If there was a more anticipated reopening in the Sydney restaurant scene than Guillaume Brahimi’s self-titled Guillaume I have not seen it. After 12 years at Bennelong the December 31st closure was quite a public affair but thankfully ‘only’ 8 months later the French inspired Modern Australian establishment was ready to reopen.
And open just in time for Em’s birthday it did. Our group of six secured a table two weeks after opening. As is the norm nobody even glanced at the à la carte menu, it was the degustation all round. It was quite pleasing to see the emphasis on the source of key produce noted on the menu. All that was left to decide on were drinks. Negronis and glasses of champagne started the evening off brilliantly and it was time to get the show on the road.
Degustation – $175.00 per person / with matching wines $255.00 per person
- Yellowfin Tuna (Coffs Harbour, New South Wales), basil, soy, mustard seed
- Royale of Globe Artichoke (Werribee South, Victoria), truffle, mud crab, barigoule vinaigrette
- Marron (Donnybrook, Western Australia), pork cheek, broadbeans, cauliflower, sea spray
- Patagonian Toothfish (Glacier 51, Heard Island, Australian Antarctic), salsify, Jamón ibérico, endive, globe artichoke
- Truffle Risotto (Manjimup, Western Australia)
- Robbins Island Full Blood Wagyu (North Western tip of Tasmania), shimeji mushrooms, baby spinach, merlot sauce
- Blood Orange Sorbet (Griffith, New South Wales)
- Vanilla Bean (Madagascar), crème brûlée, green apple, doughnut
With the menu in front of us we could see some of the classics had made the cut but a lot less than we first thought. Ahead of the first dish a lovely little amuse appeared in two parts. Firstly a steamed Crystal Bay prawn wrapped in basil leaves and adorned with sterling caviar. Indeed there was that luxurious salty tinge of caviar but this was all about the prawn; bursting with juices and flavour it was a great way to start.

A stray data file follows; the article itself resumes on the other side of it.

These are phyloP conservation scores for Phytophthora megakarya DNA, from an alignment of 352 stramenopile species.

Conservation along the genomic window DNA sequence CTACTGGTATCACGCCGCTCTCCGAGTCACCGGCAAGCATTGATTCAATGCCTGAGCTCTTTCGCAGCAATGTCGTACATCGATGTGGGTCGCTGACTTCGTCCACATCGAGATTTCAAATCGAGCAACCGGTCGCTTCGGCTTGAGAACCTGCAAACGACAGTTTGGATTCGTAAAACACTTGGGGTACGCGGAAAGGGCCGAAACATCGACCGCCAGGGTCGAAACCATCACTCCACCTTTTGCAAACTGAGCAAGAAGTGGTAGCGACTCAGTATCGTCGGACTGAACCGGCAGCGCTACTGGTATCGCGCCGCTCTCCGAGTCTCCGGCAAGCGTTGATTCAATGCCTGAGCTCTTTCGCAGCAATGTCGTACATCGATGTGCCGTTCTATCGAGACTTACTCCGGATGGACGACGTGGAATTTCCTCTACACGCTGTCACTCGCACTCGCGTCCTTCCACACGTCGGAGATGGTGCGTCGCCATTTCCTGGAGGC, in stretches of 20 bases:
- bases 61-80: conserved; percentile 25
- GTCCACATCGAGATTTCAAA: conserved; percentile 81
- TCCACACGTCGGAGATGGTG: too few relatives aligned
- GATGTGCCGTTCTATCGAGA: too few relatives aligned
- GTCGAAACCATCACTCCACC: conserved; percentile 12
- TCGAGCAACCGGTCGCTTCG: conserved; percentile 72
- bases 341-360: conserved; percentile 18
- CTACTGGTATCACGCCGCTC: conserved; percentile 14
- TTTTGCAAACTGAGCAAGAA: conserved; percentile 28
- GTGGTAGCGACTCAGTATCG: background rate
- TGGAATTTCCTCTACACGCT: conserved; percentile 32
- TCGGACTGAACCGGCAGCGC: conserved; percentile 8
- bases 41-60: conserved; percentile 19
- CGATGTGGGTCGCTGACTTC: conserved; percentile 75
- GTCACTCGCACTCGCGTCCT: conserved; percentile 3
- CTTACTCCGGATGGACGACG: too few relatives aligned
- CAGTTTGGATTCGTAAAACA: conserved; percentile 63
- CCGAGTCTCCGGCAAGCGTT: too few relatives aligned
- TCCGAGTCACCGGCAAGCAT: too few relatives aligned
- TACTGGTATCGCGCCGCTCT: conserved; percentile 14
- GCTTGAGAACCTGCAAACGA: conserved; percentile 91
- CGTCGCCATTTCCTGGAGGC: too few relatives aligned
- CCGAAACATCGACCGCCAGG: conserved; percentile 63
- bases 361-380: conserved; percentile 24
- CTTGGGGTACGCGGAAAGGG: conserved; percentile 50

Not only did we have an amazing prawn there was a spanner crab, finger lime, coriander and avocado mousse to accompany it. With an instant vibrancy from coriander and popping finger lime followed by light, sweet spanner crab. The smooth and creamy avocado brought it together to form the perfect match that was simply stunning.
Yellowfin Tuna (Coffs Harbour, New South Wales), basil, soy, mustard seed.
Probably the most well-known Guillaume at Bennelong dish to make the move to the new site was the yellowfin tuna. A dish that epitomises the food at Guillaume – purity and precision. Such a harmonious balance between the fresh sweet zest of basil, textural sweet meaty tuna and light vinaigrette with hints of mustard. Surprisingly even the lettuce had its place, adding freshness plus some extra crunch. It is easy to see why this dish remains on the menu after so many years.
Royale of Globe Artichoke (Werribee South, Victoria), truffle, mud crab, barigoule vinaigrette.